Porte takes Tour de Suisse title

Richie Porte on Tour de Suisse podium

Porte (centre) becomes the first Australian to win the Tour de Suisse in 33 years

Australian Richie Porte won the Tour de Suisse as BMC team-mate Stefan Kung took time-trial victory in the final stage in Bellinzona.

Switzerland’s Kung, 24, was the only rider to complete the 34.1km course in under 40 minutes.

He finished 19 seconds ahead of Team Sunweb’s Soren Kragh Andersen, with BMC’s Tejay van Garderen third.

Porte becomes the first Australian to win the Tour de Suisse since Phil Anderson in 1985.

The 33-year-old finished more than a minute ahead of Astana’s Jakob Fuglsang of Denmark at the top of the general classification, with Movistar’s Colombian rider Nairo Quintana third.

BMC won the race’s opening time trial and Swiss champion Kung wore the race leader’s yellow jersey until the race hit the mountains on stage five.

From there, Porte gained and never relinquished the overall lead, despite Quintana winning stage seven to narrow the gap at the top.

The Tour de Suisse is one of the key races ahead of the Tour de France, which starts on Saturday, 7 July.

Stage nine result

1 Stefan Kung (Sui/BMC Racing Team) 39mins 44secs

2 Soren Kragh (Den/Team Sunweb) +19secs

3 Tejay van Garderen (US/BMC Racing Team) +23secs

4 Maciej Bodnar (Pol/Bora-Hansgrohe) +26secs

5 Michael Matthews (Aus/Team Sunweb) same time

General classification

1 Richie Porte (Aus/BMC Racing Team) 29hrs 28mins 5secs

2 Jakob Fuglsang (Den/Astana Pro Team) +1min 2secs

3 Nairo Quintana (Col/Movistar) +1min 12secs

4 Enric Mas (Spa/Quick-Step Floors) +1min 20secs

5 Wilco Kelderman (Ned/Team Sunweb) +1min 21secs

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Women’s Tour: Coryn Rivera takes overall victory as Lotta Lepisto wins stage five

Lotta Lepisto

Victory in Colwyn Bay marked Lepisto’s second stage win – with her first coming in 2016

American Coryn Rivera won the 2018 Women’s Tour as Finland’s Lotta Lepisto sprinted to victory on the final stage from Dolgellau to Colwyn Bay.

Cervelo-Bigla rider Lepisto crossed the line first, with Italy’s Giorgia Bronzini second and the Netherlands’ Marianne Vos, the 2014 champion, third.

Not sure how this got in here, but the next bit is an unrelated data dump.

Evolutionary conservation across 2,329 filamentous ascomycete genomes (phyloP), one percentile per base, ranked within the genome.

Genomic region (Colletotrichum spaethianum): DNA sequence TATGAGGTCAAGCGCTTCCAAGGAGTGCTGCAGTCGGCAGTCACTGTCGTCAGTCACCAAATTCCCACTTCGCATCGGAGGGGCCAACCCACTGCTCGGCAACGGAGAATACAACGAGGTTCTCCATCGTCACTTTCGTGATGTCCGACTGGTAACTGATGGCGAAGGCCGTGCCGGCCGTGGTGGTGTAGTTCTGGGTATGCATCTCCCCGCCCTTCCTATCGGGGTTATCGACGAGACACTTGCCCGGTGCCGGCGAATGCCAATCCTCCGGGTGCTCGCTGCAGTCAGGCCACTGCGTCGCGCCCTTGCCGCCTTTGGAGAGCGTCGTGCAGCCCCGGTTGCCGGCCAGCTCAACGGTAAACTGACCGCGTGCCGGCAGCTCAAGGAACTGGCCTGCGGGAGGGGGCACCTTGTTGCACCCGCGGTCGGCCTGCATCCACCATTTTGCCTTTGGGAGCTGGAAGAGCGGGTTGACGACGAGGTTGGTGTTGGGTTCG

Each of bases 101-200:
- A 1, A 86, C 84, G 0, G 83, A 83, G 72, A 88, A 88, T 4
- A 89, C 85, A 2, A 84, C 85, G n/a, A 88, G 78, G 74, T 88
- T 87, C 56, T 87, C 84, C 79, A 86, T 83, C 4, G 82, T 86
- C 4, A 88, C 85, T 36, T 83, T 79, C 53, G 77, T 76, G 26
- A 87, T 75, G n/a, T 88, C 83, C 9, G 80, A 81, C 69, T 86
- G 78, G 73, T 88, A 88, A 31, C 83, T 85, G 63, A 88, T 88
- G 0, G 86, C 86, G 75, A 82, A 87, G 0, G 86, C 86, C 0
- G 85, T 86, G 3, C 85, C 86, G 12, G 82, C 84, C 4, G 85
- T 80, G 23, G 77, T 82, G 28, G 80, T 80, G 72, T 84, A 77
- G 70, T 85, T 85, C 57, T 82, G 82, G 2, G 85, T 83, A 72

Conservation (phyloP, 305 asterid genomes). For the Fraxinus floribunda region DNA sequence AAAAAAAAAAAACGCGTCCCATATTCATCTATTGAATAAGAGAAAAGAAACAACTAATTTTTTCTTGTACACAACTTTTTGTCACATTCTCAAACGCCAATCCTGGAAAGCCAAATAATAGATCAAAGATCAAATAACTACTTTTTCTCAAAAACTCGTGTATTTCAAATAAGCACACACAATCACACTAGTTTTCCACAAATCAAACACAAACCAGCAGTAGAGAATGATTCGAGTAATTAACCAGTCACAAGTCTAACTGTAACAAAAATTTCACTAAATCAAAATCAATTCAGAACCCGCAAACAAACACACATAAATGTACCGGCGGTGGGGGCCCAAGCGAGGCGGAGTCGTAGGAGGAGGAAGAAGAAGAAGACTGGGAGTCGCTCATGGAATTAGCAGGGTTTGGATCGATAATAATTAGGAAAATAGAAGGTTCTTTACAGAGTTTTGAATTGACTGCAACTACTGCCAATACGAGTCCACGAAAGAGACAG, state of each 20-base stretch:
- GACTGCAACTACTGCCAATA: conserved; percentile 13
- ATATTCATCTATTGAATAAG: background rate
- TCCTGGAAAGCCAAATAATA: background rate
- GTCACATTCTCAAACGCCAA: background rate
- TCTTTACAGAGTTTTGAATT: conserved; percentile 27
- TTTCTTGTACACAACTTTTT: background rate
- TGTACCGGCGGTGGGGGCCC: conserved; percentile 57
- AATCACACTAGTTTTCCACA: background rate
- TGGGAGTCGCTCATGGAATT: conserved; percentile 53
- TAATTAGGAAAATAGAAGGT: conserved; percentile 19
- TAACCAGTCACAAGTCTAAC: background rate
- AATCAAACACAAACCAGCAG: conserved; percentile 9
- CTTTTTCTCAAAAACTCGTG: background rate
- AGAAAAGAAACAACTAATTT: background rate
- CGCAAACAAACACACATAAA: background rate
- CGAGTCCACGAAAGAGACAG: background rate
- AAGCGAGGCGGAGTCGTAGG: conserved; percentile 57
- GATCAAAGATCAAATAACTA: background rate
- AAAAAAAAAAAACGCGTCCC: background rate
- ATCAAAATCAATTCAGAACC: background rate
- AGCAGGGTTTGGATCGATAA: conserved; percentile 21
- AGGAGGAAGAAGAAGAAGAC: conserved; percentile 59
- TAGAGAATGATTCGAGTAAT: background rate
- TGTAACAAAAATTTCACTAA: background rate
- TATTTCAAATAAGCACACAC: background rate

Lepisto, 28, last won a Women’s Tour stage in 2016, also on stage five.

Team Sunweb’s Rivera finished the 122km stage in the bunch to top the overall standings, 11 seconds ahead of Vos.

Despite a heavy crash during stage four on Saturday, Britain’s Dani Rowe placed third in the general classification, 25 seconds behind Rivera, and finishes with the blue jersey for the best British rider.

Rivera becomes the fifth cyclist to win the Women’s Tour since it was established in 2014.

It was the first time a stage of the race had taken place in Wales.


Rivera celebrates with her Team Sunweb team-mates

Stage five result:

1 Lotta Lepisto (Fin/Cervelo-Bigla) 3hrs 3mins 55secs

2 Giorgia Bronzini (Ita/Cylance) same time

3 Marianne Vos (Ned/Waowdeals)

4 Marta Bastianelli (Ita/Ale Cipollini)

5 Roxane Fournier (Fra/FDJ Nouvelle-Aquitaine Futuroscope)

General classification:

1 Coryn Rivera (US/Team Sunweb) 17hrs 52mins 36secs

2 Marianne Vos (Ned/Waowdeals) +11secs

3 Dani Rowe (GB/Waowdeals) +25secs

4 Christine Majerus (Lux/Boels-Dolmans) +27secs

5 Amy Pieters (Ned/Boels-Dolmans) +28secs

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Women’s Tour: Denmark’s Amalie Dideriksen wins stage four for first victory of 2018

Amalie Dideriksen

Denmark’s Amalie Dideriksen timed her sprint to perfection to win stage four of the Women’s Tour in Worcester – her first individual victory of 2018.

The Boels-Dolmans rider crossed the line ahead of Lotta Lepisto and 2014 champion Marianne Vos, who finished second and third respectively.

Victory on the 130km route from Evesham was Boels-Dolmans’ first of the Tour.

Britain’s Dani Rowe crashed within the final three kilometres but retained the best British rider blue jersey.

She remains third in the general classification with Team Sunweb’s American rider Coryn Rivera still in the lead, 14 seconds ahead of three-time world road race champion Vos.

Sunday’s fifth and final stage of the Women’s Tour is a 122km route from Dolgellau to Colwyn Bay.

Stage four result: